Gallerist.com, a startup company based in New York’s West Village, is quietly joining the battle for art world market share among websites like art.sy and paddle8, partnering with art fairs including NADA and Volta.
The company launched in March with no fanfare or even an announcement to the press. It has engaged New York-based publicist Nadine Johnson. Through Johnson’s office, the founder and CEO, DoÄ?an Perese, offered A.i.A. an e-mail interview. The answers tended toward the non-specific and leaned on the language of Silicon Valley. Asked to comment on their plans to generate revenue, for example, the founder wrote about unnamed “innovative methods” and “monetizing vertically integrated components of the [site] . . . via strategic partnerships.”
Conversations with three art world people who spoke off the record, along with the e-mail from the company’s founder, allowed A.i.A. to piece together a picture of the firm.
Perese, 32, is an attorney and, according to sources and a LinkedIn page, a senior management associate at Bridgewater Associates, an investment management firm based in Westport, Conn., that manages approximately $125 billion in investments for institutional clients. Perese indicated to A.i.A. that he was “recently a senior manager at a prominent Connecticut hedge fund.” Perese no longer works for the firm, according to his press representative.
“My formal scholastic training and experience is in markets, game theory and technology,” Perese told A.i.A., “so my interest in the arts and its convergence within my field of expertise presented an interesting cultural and commercial problem to solve.”
The company launched its beta homepage in March. “From individual galleries to global fairs,” says the site, “Gallerist helps art professionals exhibit and exchange works of art from anywhere in the world while enhancing the quality of their client relationships and interactions.”
Sources estimated that Gallerist has a staff of eight to 10, and indicated that Perese is CEO; Ken Tyburski, one of the owners of New York’s DCKT Gallery, is working with the company as liaison to art galleries; and curator/critic David Hunt is also affiliated.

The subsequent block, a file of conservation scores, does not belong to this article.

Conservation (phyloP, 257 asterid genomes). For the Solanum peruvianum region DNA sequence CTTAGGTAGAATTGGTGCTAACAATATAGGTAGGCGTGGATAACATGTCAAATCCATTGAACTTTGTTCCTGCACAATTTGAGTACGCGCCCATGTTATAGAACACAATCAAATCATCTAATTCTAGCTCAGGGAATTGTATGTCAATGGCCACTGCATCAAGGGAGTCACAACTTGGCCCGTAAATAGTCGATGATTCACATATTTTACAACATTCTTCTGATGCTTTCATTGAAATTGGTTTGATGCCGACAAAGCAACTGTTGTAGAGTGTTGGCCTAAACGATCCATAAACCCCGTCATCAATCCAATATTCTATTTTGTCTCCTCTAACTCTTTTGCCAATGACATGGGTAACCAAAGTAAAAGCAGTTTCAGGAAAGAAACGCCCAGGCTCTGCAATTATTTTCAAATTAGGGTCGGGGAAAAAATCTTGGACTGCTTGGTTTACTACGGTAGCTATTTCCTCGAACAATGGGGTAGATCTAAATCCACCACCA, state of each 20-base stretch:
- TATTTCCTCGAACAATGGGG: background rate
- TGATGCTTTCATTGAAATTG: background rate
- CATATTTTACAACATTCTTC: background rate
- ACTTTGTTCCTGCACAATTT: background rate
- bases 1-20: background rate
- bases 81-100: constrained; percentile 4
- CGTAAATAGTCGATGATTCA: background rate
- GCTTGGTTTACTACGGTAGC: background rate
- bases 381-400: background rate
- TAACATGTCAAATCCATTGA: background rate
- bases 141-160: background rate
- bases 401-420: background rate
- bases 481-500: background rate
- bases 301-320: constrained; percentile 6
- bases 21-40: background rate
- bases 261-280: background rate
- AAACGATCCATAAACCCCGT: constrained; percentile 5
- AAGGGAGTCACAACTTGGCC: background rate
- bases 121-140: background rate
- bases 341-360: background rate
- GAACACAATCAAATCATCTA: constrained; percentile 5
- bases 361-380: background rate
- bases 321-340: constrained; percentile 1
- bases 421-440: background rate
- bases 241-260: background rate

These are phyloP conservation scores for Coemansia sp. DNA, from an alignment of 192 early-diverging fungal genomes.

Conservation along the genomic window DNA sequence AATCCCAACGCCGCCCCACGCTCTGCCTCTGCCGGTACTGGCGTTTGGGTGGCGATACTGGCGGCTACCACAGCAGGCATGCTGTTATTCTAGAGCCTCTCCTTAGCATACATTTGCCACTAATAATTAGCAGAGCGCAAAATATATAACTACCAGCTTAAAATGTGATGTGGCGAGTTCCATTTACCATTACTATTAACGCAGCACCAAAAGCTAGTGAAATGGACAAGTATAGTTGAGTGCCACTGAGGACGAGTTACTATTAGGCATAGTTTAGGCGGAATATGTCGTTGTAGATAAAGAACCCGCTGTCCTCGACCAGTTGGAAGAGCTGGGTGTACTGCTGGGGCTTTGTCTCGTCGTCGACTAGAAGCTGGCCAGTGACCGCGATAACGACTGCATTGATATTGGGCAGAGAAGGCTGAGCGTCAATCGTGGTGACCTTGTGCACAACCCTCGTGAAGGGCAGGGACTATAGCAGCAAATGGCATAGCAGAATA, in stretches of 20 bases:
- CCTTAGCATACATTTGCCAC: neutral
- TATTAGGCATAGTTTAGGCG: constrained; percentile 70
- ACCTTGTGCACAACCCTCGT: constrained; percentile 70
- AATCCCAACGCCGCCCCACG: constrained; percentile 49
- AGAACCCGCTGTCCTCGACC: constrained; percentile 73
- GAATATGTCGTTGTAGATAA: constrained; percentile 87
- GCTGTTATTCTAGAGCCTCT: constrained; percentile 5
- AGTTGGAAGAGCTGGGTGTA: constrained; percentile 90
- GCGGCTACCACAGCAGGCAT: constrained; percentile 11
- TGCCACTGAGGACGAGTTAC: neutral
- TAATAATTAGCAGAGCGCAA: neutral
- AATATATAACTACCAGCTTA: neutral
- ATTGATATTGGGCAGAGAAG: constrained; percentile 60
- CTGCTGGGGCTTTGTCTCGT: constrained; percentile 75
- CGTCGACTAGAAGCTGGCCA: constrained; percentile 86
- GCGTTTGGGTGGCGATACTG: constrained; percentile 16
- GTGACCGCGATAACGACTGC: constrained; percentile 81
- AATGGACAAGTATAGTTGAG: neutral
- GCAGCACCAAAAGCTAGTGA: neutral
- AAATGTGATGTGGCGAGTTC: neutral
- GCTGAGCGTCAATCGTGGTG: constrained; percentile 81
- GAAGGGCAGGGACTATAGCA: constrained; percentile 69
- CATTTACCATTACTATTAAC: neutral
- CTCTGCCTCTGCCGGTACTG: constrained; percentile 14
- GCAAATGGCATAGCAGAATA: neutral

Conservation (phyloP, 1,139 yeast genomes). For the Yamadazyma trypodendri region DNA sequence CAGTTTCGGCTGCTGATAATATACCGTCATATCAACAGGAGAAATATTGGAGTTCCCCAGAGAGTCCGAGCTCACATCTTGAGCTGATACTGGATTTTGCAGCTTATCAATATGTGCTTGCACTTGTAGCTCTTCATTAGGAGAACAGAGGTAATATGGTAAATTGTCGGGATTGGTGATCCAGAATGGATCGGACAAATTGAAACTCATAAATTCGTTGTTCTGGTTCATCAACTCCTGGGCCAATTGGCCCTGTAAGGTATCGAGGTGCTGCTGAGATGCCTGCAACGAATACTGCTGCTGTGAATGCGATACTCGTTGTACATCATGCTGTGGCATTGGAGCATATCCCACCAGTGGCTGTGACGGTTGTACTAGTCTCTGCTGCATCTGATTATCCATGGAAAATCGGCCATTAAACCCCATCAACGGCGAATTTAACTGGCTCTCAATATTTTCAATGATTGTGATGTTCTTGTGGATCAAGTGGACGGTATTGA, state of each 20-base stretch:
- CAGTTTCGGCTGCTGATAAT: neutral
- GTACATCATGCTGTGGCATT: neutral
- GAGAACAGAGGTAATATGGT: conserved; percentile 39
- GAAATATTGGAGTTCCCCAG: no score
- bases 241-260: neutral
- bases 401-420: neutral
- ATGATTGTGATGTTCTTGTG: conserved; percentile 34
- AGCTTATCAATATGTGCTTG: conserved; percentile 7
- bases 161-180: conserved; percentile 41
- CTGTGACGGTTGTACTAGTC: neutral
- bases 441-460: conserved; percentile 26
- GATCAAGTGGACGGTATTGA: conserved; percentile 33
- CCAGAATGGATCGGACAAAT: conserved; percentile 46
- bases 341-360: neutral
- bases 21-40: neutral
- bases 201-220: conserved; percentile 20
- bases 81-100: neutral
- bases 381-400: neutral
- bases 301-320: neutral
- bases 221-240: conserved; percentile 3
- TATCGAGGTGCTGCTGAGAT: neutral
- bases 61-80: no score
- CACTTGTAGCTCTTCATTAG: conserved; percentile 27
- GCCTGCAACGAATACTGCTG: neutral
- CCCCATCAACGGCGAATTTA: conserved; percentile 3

Gallerist’s most visible strategy so far has been to partner with art fairs to create online catalogues of the participating galleries and their offerings. Viewers to its homepage can “experience Gallerist” via links to catalogues for Art Southampton and Volta 8. The company is listed as a sponsor of Moving Image and of the Dallas Art Fair, where, this spring, it offered prizes for the best works at the fair priced under $15,000. It purchased the two winning works (whose prices totaled that amount), by Hugh Scott Douglas and Jason Brinkerhoff, and donated them to the Dallas Museum of Art.
The company’s business plan remains a mystery. “We help collectors find the works that they want—and we help gallerists reach people around the world,” Perese told A.i.A. “In most cases, we charge a transaction fee.”
Though Perese was sparing with information with A.i.A., he was not media-shy when he got married, in 2006. The New York Observer chronicled in detail Perese’s proposal to then-fellow associate Sarah Mascareñas at the law firm Cravath, Swaine and Moore, a New York and London law firm.
According to a wedding announcement in the New York Times, Perese graduated summa cum laude from Harvard, where he also earned his law degree. His mother is a lawyer in the immigration and customs enforcement division of the Justice Department, according to the Times, and his father was the chief executive of TechSys Information Systems, a computer services company in San Antonio.
Chris Byrne, art dealer and co-founder of the Dallas Art Fair, told A.i.A., “I was a consultant for an e-commerce company in the ’90s. Some people were plainly in it for the venture capital. It was surprising how few of them were familiar with the content they were marketing. But with DoÄ?an and David you felt like they were coming at it from the inside.”